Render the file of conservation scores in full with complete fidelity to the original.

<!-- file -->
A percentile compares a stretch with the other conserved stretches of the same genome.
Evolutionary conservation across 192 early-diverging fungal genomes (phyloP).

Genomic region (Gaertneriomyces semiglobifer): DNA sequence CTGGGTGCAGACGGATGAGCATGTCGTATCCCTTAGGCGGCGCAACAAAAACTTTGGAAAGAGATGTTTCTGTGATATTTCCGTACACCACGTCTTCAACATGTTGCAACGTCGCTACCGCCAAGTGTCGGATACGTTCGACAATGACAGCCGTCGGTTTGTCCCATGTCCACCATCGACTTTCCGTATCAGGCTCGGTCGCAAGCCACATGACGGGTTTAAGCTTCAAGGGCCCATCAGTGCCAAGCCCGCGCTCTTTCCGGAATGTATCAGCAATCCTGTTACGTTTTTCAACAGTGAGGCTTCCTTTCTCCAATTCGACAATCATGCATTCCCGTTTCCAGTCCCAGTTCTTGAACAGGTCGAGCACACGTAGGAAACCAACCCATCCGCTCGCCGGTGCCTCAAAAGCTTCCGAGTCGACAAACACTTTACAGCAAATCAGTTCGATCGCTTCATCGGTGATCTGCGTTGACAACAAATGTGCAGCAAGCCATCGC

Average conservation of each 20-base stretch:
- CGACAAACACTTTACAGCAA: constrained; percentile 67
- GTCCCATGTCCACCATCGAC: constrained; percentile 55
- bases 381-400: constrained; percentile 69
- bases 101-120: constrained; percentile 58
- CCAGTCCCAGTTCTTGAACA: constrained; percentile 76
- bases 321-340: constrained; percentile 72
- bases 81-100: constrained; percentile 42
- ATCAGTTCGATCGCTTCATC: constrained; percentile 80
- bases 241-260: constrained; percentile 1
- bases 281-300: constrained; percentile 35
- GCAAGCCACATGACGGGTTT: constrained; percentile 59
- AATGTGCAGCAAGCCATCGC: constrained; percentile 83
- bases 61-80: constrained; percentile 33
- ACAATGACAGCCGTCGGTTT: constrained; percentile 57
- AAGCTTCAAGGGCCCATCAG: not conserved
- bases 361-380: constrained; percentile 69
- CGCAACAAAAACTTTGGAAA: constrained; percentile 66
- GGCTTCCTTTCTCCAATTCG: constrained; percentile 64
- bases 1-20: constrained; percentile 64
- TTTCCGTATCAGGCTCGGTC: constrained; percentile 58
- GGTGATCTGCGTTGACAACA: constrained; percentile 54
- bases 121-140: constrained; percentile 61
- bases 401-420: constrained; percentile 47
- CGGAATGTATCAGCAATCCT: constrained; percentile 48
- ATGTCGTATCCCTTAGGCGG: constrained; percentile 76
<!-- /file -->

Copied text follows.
A percentile compares a stretch with the other conserved stretches of the same genome.
Evolutionary conservation across 192 early-diverging fungal genomes (phyloP).

Genomic region (Gaertneriomyces semiglobifer): DNA sequence CTGGGTGCAGACGGATGAGCATGTCGTATCCCTTAGGCGGCGCAACAAAAACTTTGGAAAGAGATGTTTCTGTGATATTTCCGTACACCACGTCTTCAACATGTTGCAACGTCGCTACCGCCAAGTGTCGGATACGTTCGACAATGACAGCCGTCGGTTTGTCCCATGTCCACCATCGACTTTCCGTATCAGGCTCGGTCGCAAGCCACATGACGGGTTTAAGCTTCAAGGGCCCATCAGTGCCAAGCCCGCGCTCTTTCCGGAATGTATCAGCAATCCTGTTACGTTTTTCAACAGTGAGGCTTCCTTTCTCCAATTCGACAATCATGCATTCCCGTTTCCAGTCCCAGTTCTTGAACAGGTCGAGCACACGTAGGAAACCAACCCATCCGCTCGCCGGTGCCTCAAAAGCTTCCGAGTCGACAAACACTTTACAGCAAATCAGTTCGATCGCTTCATCGGTGATCTGCGTTGACAACAAATGTGCAGCAAGCCATCGC

Average conservation of each 20-base stretch:
- CGACAAACACTTTACAGCAA: constrained; percentile 67
- GTCCCATGTCCACCATCGAC: constrained; percentile 55
- bases 381-400: constrained; percentile 69
- bases 101-120: constrained; percentile 58
- CCAGTCCCAGTTCTTGAACA: constrained; percentile 76
- bases 321-340: constrained; percentile 72
- bases 81-100: constrained; percentile 42
- ATCAGTTCGATCGCTTCATC: constrained; percentile 80
- bases 241-260: constrained; percentile 1
- bases 281-300: constrained; percentile 35
- GCAAGCCACATGACGGGTTT: constrained; percentile 59
- AATGTGCAGCAAGCCATCGC: constrained; percentile 83
- bases 61-80: constrained; percentile 33
- ACAATGACAGCCGTCGGTTT: constrained; percentile 57
- AAGCTTCAAGGGCCCATCAG: not conserved
- bases 361-380: constrained; percentile 69
- CGCAACAAAAACTTTGGAAA: constrained; percentile 66
- GGCTTCCTTTCTCCAATTCG: constrained; percentile 64
- bases 1-20: constrained; percentile 64
- TTTCCGTATCAGGCTCGGTC: constrained; percentile 58
- GGTGATCTGCGTTGACAACA: constrained; percentile 54
- bases 121-140: constrained; percentile 61
- bases 401-420: constrained; percentile 47
- CGGAATGTATCAGCAATCCT: constrained; percentile 48
- ATGTCGTATCCCTTAGGCGG: constrained; percentile 76